I have packed the usual bag of food, doggie bowls, a How-To sheet, tennis ball, chew toy, plush toy, special toy, crate blanket…. and this time, I am including these 3 printouts that I illustrated for Jez Rose and Dr. Sophia Yin on how kids should and shouldn’t interact with dogs, which by the way are FREE to download, print and distribute.
I will be away from Boogie for 4 nights and I am missing him already!
July 20, 2011 at 5:35 pm
I actually like the term “Marker Training” more than “Clicker Training”.
The term “Clicker Training” can be misleading because people assume that you have to be married to the clicker, when Marker/Clicker Training is more about the process and approach, and less about the physical gadget.
Analogy: It’s like when some people – eg, my parents – use the terms “computer animation” or “computer illustration” to denote something radically different from drawing with a pencil or paintbrush…. and assume that it is a computer program that does the drawing for me. Yep, my dad used to think this. While I do use a computer to draw with, *I* am still the one who is doing the drawing. The computer is simply a tool that enables and speeds up the process and makes everything more efficient.
Check out this video – Marker Training a Human – Session One (and how “reward placements” are important) It’s also on YouTube:
There are more streaming videos on the Leerburg website and in this video the trainer Michael Ellis explains Marker Training. I like his definitions of the Active Dog vs the Reactive Dog. Quote:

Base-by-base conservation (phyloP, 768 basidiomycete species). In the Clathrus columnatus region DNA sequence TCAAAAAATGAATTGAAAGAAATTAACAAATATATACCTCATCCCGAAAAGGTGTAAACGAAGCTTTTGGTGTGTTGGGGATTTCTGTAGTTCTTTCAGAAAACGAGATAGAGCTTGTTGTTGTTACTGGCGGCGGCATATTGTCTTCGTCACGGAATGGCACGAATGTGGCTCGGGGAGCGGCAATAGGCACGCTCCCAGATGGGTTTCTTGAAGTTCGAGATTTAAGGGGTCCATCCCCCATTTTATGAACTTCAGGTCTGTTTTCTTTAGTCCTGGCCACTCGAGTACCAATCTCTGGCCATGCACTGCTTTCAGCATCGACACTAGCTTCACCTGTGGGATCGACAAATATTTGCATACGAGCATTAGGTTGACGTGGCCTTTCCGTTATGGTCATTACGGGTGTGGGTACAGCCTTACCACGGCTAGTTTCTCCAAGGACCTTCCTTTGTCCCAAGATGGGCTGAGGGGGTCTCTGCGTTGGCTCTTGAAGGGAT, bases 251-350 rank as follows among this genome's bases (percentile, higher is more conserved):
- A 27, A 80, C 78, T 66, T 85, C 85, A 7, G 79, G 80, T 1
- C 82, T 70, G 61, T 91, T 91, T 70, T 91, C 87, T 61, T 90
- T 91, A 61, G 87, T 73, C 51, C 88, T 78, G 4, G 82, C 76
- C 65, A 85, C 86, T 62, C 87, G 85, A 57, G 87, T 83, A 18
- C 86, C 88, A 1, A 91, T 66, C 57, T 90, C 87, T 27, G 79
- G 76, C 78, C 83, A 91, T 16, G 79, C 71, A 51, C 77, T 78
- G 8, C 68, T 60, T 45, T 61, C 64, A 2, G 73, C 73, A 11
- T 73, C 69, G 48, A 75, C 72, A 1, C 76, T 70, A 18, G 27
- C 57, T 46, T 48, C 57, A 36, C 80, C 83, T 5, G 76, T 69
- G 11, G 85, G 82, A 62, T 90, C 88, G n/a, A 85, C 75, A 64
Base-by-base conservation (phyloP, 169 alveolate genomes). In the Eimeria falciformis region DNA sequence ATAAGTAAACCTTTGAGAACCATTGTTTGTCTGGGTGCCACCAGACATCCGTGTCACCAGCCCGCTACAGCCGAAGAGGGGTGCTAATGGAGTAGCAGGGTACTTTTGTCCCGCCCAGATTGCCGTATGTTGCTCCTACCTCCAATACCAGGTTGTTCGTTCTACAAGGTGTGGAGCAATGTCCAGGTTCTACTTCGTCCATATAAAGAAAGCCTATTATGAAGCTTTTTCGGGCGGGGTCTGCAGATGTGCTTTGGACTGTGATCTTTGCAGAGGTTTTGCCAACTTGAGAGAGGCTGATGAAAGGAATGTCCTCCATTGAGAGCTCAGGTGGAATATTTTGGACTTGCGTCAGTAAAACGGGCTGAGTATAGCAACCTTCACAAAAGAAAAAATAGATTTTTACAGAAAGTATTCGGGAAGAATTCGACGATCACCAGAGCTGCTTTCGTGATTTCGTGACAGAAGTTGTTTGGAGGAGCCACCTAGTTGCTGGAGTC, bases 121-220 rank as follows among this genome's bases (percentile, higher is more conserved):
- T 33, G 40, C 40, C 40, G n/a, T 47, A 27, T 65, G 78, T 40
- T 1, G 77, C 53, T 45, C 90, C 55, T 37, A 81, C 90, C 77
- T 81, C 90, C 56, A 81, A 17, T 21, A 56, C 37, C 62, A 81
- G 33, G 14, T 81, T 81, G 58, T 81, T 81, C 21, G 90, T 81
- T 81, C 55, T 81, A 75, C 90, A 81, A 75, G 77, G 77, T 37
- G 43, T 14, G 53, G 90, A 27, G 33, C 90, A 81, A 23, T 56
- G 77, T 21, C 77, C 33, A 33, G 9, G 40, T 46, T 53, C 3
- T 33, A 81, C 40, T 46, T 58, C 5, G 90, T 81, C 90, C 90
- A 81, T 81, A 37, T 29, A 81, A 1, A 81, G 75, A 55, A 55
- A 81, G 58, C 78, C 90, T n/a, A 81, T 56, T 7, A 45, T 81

The Active Dog (“Operant Dog”) understands that his behavior has an effect on his environment (and on his humans, who are an integral part of his environment). He understands that his behavior can make things happen. He has made the connection that his behavior causes a reward to happen. The Active Dog is easier to train.
The Reactive Dog ‘s behavior is driven by the reward. He doesn’t drive the production of the reward.
There’s also a video on using a Negative Marker (“no”) instead of Correction – HERE. Interesting!
January 27, 2011 at 12:29 am
Tomorrow I am leaving for overseas so I won’t be updating this blog for a while.
I know… it’s a sudden change of routine – and right in the middle of his training program too! - but this might be really good for me/us.
While I am away, Boogie will stay with Wes for a few days, and then with Lisa for one week.
I predict that my absence will make Boogie forget most of the stuff that we have learned and achieved in the past few weeks …or maybe not… I don’t know. I hope that he will be a good boy, a happy boy and that he won’t miss me too much. Me – I will be experiencing Boogie separation anxiety!
March 30, 2010 at 8:31 pm
People say that dogs live in the moment; they adapt and go with the flow. I don’t know. People also say that dogs thrive on consistency and that a change in routine or daily structure can have an impact on a dog’s emotions and behaviors.